My first impressions of Jogjakarta (or Yogyakarta depending on who you ask) were ‘they have cool graffiti here’ and ‘man there are a lot of pet birds’. There’s apparently a bird market here but I failed to find it. I think the map at my hotel was out of date as I hear it moved a few years ago.
Jogja is the top tourist spot on Java due to its proximity to Prambanan and Borobudur temples. I failed to see both. I have gotten over my temple overload by now, so I did try to see them, but circumstances and weather patterns were against me. I also failed to see the famous Ramayana ballet, but after sitting through the Legong dance in Ubud I’m not overly fussed about that. Just about the only guidebook approved thing I saw was a free shadow puppet show at the sultan’s palace. It didn’t come with explanation so I have no idea what was supposed to be happening, but I love how pointlessly colourful the puppets are, given that none of that decoration is seen by the audience.
I flew to Jogja from Bali and found myself sitting next to Claire from Taiwan on the flight. I think about the best thing I did was allowing myself to be drawn into conversation instead of closing my eyes immediately after take off as is my usual habit on planes! Claire was staying with 2 local student couch surfing hosts, Bentar and Mira, who offered me a lift into town from the airport. We then meet back up the next day and they introduced us to several of their friends and I ended up spending much of the next few days hanging out with Claire and about 10 locals. Along with being super friendly these guys were unbelievably generous, driving us round all day and buying us food without even letting me pay for parking! I was even given a free pair of sunglasses by Mira’s sister Adi when I mentioned that I had lost mine!
We spent our first day driving around the sights of central Jogja, including the Kraton (sultan’s palace), the water palace and the underground mosque. The water palace was my favourite, partly because it looked lovely – and hugely inviting on a hot day – and partly because it has a perving tower and a private sex pool. Heh.
The big pool is where the sultan swims and the smaller pool is for the ladies. The sultan can then go up the tower behind his pool to gaze at the latest lovelies in peace before deciding ‘mmm, yes, that one, bring her to me’. There is a conveniently private pool on the other side of the tower after the royal decision making is done. It’s good to be king.
We had intended to go to Prambanan for the sunset, but we were late in setting out and the skies were beginning to look a bit miserable so we went to the nearby Rata Boku temple instead (smaller and considerably cheaper, so better value given that we only had about half an hour before closing time)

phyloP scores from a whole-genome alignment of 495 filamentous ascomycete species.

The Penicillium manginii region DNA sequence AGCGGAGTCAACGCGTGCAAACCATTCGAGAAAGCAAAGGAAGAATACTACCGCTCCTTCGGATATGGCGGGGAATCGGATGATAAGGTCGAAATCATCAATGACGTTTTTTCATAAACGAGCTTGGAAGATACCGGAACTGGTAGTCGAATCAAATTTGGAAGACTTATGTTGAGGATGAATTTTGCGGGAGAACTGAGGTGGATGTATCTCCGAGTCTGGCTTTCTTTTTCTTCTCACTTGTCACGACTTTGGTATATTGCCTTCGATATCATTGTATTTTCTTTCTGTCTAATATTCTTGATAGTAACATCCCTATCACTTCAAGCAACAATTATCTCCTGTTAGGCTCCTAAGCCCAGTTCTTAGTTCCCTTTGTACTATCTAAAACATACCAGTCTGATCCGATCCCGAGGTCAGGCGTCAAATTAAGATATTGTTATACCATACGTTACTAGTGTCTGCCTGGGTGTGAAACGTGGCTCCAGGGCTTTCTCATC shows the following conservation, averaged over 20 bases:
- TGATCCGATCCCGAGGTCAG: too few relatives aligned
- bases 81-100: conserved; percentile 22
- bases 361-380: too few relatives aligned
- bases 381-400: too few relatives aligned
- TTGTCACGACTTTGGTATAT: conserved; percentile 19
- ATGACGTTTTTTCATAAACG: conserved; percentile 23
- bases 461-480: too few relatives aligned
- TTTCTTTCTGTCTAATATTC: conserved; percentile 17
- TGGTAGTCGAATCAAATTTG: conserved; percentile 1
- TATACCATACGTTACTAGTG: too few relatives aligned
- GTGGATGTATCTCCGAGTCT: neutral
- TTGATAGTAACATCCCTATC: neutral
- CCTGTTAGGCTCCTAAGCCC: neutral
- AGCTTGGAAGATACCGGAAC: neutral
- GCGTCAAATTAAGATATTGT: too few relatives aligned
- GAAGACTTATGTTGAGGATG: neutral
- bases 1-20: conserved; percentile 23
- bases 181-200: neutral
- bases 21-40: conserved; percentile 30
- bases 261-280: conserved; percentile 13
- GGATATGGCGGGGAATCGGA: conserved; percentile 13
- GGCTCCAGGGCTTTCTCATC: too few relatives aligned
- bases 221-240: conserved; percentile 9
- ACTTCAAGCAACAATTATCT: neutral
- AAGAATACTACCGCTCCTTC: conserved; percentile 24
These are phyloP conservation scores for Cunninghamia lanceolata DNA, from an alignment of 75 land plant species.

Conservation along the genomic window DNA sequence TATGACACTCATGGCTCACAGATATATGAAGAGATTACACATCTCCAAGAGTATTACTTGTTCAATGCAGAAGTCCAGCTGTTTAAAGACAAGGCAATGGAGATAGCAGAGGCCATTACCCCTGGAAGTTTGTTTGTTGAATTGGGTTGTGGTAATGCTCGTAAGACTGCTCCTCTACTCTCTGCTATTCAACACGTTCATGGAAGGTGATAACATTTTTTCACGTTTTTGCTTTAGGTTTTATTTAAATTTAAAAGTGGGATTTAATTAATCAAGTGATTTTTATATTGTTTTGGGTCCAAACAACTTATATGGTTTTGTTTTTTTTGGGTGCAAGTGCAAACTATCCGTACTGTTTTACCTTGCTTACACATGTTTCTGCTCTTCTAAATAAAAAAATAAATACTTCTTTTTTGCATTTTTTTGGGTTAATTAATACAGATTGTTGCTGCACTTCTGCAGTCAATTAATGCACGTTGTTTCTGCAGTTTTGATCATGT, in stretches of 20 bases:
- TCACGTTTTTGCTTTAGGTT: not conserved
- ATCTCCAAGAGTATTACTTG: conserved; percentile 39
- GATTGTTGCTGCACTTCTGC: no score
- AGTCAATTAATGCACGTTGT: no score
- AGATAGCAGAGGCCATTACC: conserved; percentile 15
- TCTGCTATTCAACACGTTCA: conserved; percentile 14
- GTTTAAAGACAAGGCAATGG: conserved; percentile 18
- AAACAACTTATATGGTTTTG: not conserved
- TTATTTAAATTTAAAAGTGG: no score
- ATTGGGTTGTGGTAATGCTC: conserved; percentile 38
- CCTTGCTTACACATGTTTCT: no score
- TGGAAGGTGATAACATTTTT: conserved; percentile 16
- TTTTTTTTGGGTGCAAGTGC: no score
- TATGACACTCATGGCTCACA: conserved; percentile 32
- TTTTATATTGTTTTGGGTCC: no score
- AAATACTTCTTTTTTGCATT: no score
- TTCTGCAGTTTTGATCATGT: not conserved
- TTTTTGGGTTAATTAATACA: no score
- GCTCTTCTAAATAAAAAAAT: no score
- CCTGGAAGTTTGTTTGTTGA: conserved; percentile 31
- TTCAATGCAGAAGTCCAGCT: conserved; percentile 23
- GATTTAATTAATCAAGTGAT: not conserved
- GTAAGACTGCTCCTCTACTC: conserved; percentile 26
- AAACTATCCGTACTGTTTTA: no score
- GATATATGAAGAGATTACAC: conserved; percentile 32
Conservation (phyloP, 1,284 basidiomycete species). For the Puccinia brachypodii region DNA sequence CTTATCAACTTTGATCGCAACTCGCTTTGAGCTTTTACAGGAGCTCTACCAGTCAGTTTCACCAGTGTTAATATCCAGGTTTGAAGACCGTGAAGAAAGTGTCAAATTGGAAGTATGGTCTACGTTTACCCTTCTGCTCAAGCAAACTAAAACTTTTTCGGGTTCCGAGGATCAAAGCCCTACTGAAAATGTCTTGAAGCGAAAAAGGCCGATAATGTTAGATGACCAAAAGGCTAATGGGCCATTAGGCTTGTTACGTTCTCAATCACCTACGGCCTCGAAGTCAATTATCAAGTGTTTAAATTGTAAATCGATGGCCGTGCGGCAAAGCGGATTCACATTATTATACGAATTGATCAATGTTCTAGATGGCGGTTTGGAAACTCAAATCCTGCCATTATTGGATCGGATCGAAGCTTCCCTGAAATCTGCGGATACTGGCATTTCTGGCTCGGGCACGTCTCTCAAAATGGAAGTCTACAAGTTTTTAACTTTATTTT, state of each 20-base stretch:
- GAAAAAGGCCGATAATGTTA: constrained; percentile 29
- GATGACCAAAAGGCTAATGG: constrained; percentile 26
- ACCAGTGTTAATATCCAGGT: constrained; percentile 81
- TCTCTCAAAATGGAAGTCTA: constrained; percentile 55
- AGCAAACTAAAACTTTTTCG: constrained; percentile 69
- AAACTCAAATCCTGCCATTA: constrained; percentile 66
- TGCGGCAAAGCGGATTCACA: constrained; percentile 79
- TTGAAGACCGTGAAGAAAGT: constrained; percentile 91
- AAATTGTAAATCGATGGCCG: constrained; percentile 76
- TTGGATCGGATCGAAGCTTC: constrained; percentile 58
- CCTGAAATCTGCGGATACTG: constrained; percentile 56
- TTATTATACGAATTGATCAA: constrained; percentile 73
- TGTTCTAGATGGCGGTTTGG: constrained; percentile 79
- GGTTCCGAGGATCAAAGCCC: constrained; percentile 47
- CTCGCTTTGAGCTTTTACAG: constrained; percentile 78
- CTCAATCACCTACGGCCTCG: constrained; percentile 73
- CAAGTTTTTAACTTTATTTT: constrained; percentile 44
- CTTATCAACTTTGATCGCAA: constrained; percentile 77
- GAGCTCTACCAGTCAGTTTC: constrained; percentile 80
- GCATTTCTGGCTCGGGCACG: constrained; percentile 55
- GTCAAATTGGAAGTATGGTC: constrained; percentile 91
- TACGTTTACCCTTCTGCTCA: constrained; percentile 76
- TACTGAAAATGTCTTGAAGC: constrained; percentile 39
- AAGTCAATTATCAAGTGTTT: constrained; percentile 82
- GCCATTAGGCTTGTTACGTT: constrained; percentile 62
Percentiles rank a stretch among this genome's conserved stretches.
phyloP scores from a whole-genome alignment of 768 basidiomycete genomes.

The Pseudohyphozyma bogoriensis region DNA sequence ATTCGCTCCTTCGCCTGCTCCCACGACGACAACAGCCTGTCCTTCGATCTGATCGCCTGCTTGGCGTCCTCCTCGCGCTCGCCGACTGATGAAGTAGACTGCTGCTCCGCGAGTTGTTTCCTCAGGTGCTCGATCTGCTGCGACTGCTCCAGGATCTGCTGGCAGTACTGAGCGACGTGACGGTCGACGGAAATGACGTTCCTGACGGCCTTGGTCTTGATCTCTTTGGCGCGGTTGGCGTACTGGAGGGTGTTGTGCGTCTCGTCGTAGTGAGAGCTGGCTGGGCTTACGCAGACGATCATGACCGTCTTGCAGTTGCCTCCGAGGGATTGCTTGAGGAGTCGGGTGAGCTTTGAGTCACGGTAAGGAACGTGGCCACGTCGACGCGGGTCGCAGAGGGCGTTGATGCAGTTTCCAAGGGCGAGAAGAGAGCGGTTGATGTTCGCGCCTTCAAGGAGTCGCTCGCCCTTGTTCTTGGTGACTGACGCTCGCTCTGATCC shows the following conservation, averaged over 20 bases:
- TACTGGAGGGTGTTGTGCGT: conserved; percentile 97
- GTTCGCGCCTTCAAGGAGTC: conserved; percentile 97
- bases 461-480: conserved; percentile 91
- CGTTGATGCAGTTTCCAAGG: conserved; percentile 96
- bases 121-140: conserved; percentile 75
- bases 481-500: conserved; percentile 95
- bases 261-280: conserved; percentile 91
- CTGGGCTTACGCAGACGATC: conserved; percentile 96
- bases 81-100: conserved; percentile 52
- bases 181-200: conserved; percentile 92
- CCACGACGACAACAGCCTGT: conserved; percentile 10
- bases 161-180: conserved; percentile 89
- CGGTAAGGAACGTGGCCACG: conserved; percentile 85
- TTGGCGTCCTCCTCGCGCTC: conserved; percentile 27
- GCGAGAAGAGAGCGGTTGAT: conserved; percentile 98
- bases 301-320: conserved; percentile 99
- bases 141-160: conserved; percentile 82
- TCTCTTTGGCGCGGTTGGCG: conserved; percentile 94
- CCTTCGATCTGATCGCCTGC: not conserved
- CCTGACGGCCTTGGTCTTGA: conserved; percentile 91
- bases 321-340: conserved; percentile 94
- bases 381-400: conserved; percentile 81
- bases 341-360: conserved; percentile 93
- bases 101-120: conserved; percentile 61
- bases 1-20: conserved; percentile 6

This photo should give you an impression of how much success we had with our sunset viewing plan…
Getting very damp indeed. I seem to be following the monsoon this year. Oh well. I’m sure it’s a nice temple when it’s sunny, and there also some meditation caves out back dedicated to fertility where you can sort of maybe if you squint a bit make out some carved genitalia above the entrance. So hey, I’m happy if there’s something to snigger at.
Jogja is also in the vicinity of one of Indonesia’s most active volcanoes, Mount Merapi (the mountain that MAKES FIRE!, the most unimaginative and yet brilliant name ever). I was vaguely planning to climb it, but no one else fancied the 14 hour overnight trip so I would have been paying a stupid amount for a private tour – instead I hired a guy on a motorbike to drive me to the nearby village for a quick hour’s hike to the southern viewpoint. Merapi’s last big lava eruption was in 2010, which tragically killed over 300 people in the surrounding villages. It was actually erupting when I visited, but only trapped water vapour this time. I like to think it was just burping to celebrate my arrival.
A note if you’re planning to visit – go early! I set off at 6 and got to the viewpoint about 7, and by the time I was climbing back down from the viewpoint the volcano was totally invisible in the mist.
So, this was the point where I was planning to catch the bus to Borobudur. After heading home I went out to buy my next train ticket and it stated pissing it down with rain again. I thought ‘OK, I’ll go rest in my hotel room for half an hour and wait for the rain to stop’. Will somehow that turned into accidentally falling asleep for 4 hours. Clearly the early start and the hike tired me out more than I thought.
Ah well, I still got a great end to the day being picked up for a trip to the local fairground (set up to celebrate Mohammed’s birthday apparently, which is wierd because I thought Muslims didn’t celebrate birthdays?) The girls were all cool as cucumbers on the rides, while the boys (looking at you, Ghulam) were screaming and begging for it to stop. Bunch of wusses. I’ve told them they have to come to England and experience a proper funfair. I think the waltzer may break them.